The Principles of War Podcast
Bullceourt planning failure
150th Anniversary of Australian Artillery Podcast

74 – Failing to Plan or Planning to Fail? First Battle of Bullecourt Planning

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What planning was done for the First Battle of Bullecourt and why was it so flawed?  We discuss artillery, logistics and planning, mission analysis and how the plan came about in the time available.

This is part of our 150th Anniversary of the Royal Australian Artillery series.

Captain Harry Murray
Captain Harry Murray, VC

Despite having minimal artillery support and very little support from the tanks, the soldiers achieved the break in to the Seigfried Line.

“With artillery support, we can keep this position until the cows come home.” Capt Harry Murray, VC.

Many could see that the attack was stalled and no one had made it past the OG 1 and 2 trenches, however reports had reached Corps HQ that men were advancing. This conflicted with the desperate SOS requests for artillery support.

“A most aggravating telephonic conversation took place.” Description of the conversation that occurred in the HQ attempting to get artillery support. Poor Command and Control and lack of situational awareness meant that Harry Murray and the troops in the trenches were denied the artillery support they so desperately needed. The poor Bullecourt planning was succeeded by poor post H-Hour execution. Gough thought things were going so well he attempted to pass cavalry through the lines to exploit the imaginary advantage that he had.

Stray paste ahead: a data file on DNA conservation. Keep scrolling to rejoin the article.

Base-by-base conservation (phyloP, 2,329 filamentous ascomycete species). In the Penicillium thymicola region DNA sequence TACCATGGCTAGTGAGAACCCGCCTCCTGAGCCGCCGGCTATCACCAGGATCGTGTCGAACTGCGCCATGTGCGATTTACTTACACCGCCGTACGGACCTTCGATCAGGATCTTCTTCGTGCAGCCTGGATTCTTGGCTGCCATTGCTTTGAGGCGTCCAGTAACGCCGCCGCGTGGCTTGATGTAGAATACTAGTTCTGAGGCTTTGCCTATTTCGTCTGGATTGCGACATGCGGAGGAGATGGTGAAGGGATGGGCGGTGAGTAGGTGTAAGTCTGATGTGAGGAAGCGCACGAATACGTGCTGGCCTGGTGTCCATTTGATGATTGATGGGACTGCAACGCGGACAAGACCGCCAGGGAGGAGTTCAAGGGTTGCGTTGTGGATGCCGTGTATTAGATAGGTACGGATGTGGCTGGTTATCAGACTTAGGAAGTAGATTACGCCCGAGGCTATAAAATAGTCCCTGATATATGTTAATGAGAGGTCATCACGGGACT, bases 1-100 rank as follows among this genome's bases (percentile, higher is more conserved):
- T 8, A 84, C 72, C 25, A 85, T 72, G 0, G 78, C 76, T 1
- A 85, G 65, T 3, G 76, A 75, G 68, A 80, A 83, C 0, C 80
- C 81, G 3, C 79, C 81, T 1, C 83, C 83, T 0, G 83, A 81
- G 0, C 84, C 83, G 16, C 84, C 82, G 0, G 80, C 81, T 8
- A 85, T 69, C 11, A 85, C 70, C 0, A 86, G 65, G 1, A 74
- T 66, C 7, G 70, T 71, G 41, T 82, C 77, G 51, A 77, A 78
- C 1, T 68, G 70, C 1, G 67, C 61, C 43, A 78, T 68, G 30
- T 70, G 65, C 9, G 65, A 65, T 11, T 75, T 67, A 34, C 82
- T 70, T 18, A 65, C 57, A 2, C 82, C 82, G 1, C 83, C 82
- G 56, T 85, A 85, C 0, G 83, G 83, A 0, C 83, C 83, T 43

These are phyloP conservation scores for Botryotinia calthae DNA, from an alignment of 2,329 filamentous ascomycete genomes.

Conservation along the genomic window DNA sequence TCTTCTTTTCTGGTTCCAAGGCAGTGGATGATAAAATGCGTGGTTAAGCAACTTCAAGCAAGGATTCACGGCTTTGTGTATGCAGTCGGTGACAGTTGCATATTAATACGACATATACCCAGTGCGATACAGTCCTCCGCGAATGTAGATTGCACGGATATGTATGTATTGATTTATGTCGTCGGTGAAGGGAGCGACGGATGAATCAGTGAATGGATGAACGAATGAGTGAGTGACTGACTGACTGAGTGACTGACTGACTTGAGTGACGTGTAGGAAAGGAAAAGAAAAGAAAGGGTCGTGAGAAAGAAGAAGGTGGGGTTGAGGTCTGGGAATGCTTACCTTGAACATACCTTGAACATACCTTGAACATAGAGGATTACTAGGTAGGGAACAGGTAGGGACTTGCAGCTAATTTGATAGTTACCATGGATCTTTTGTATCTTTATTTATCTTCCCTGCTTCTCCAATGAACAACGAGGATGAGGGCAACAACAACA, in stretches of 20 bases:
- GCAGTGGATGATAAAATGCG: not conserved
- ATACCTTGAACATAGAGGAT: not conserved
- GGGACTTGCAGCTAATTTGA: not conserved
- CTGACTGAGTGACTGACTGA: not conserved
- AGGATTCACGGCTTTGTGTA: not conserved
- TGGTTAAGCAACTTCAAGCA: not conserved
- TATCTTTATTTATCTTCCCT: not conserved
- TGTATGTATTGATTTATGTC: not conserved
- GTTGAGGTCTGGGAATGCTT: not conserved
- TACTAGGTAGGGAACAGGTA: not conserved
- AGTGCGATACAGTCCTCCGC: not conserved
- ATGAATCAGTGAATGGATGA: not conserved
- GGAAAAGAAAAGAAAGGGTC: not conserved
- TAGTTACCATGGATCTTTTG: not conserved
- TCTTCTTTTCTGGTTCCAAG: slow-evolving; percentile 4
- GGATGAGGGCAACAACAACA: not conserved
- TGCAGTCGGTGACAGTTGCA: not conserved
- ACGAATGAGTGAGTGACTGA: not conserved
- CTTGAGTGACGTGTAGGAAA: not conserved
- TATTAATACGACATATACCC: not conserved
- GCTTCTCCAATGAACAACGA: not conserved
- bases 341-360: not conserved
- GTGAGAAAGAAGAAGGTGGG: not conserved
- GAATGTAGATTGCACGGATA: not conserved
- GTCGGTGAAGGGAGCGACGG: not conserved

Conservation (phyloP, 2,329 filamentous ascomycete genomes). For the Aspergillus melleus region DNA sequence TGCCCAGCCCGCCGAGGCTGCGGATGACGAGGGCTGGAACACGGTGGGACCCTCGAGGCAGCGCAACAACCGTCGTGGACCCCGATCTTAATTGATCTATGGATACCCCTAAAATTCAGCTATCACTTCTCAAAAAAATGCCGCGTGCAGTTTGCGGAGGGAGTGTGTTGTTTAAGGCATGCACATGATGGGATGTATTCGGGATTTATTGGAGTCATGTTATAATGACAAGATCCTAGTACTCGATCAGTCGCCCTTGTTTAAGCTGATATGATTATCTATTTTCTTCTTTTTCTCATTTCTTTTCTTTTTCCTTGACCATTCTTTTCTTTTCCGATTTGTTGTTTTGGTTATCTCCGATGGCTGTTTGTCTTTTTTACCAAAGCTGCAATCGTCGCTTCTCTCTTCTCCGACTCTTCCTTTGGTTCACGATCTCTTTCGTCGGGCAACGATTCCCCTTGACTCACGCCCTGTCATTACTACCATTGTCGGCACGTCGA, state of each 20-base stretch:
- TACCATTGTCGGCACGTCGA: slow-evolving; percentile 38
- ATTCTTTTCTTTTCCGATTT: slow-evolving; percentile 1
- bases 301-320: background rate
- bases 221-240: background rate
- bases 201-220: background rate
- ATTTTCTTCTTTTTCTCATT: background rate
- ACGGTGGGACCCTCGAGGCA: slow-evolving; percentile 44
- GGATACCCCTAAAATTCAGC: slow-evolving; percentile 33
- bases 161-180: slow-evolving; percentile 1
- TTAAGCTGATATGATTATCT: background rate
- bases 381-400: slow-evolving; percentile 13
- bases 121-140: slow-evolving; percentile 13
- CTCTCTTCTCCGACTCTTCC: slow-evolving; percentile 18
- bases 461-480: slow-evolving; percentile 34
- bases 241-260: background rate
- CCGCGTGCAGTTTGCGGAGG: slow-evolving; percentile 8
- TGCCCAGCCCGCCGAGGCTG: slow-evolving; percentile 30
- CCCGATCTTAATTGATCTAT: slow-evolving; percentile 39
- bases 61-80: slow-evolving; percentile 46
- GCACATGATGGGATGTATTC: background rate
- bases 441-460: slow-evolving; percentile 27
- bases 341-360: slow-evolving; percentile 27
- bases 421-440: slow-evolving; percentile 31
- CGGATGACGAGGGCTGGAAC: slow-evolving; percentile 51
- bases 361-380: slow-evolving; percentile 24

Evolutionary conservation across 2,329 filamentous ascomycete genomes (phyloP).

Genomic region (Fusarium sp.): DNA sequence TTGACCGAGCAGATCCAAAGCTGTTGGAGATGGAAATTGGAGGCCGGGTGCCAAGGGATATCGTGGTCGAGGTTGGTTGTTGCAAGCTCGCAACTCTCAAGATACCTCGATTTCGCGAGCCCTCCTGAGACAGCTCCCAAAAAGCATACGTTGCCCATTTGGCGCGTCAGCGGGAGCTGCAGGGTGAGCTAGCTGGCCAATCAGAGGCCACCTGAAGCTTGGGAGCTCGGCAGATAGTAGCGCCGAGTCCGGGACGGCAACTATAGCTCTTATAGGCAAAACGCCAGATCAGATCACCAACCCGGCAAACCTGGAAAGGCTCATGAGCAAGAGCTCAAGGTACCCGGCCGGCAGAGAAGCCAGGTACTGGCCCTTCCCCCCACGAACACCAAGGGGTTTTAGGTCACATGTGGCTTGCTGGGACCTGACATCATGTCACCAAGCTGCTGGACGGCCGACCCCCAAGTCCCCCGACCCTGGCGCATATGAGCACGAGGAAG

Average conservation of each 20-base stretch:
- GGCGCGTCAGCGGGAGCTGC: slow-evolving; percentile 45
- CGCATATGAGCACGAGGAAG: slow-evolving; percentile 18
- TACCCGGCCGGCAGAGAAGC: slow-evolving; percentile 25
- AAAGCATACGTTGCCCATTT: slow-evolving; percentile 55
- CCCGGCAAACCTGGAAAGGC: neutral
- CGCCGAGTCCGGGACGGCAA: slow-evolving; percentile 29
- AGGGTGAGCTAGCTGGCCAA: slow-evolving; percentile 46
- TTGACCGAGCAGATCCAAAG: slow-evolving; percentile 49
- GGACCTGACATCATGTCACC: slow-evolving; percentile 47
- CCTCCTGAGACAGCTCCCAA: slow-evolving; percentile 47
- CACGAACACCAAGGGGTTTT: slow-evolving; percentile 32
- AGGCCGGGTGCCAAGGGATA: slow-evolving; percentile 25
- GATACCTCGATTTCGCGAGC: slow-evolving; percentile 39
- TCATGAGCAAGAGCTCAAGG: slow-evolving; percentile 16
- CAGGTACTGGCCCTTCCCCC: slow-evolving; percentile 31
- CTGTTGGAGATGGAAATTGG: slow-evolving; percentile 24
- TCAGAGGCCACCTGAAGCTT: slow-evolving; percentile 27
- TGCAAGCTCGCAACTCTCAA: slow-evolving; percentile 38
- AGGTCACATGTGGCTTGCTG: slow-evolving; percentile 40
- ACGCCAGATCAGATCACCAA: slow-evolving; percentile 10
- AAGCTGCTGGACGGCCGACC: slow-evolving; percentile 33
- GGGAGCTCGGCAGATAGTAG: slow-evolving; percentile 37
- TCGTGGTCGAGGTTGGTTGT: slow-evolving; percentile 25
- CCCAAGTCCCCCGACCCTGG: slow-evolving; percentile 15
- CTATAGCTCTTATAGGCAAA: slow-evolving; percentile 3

4th Brigade Staff, Waterloo Camp, March 1918
Staff Officers of the 4th Brigade, with General Officer Commanding – BRIG Brand at Waterloo Camp in March, 1918.

Group portrait of the officers of the 4th Brigade Staff, taken at Waterloo Camp. Left to right, back row: Monsieur Eloi, French Interpreter attached; Lieutenant (Lt) H. B. Davies MC, Intelligence Officer; Lt S. M. Larkins, Signal Officer; Lt L. Barnes, Gas Officer. Front row: Major (Maj) R. W. Tovell DSO, Assistant Brigade Major; Maj C. M. Johnston DSO, Brigade Major; Brigadier General C. H. Brand CB CMG DSO, General Officer Commanding, 4th Australian Infantry Brigade; Captain H. Thomson MC, Staff Captain; Lt L. Tweedie MC MSM, Assistant Staff Captain.

The Commander of the 4th Division, Major General Brand and the 2 Brigades – 4th and 12th Brigades, planned as well as they could, but there was very little time for detailed planning with ongoing changes to the Bullecourt planning process, including a change to the artillery support coming less than 12 hours before H-Hourt. This lead to the Buckshee Battle – the delay in tanks caused the 4th Division to call off the attack, but the message did not get through to the British 62nd West Riding Division, leading to 162 casualties.

“The stunt is off, dispositions as yesterday. Move.” Orders to 4th and 12th Brigades after the tanks were late for H-Hour on the 10th of April. The attack would be repeated on the 11th, with all surprise gone.

“To hell with the tanks, I’ve lost my Brigade over them.” Brigadier Brand, Commander, 4th Brigade.

The Battle of Lagnicourt

Operation Unternehmen Sturmbock – Operation Battering Ram occurred on the 15th of April.

The Battle of Lagnicourt
German XIV Corps raids the Australian trenches and beyond.

The German XIV Reserve Corps, under Generalleutnant Otto con Moser, planned to raid the Australian defences, destroy equipment, especially artillery, in order to delay Allied offensives and allow the Germans further time to complete their defensive works within the Bullecourt area.

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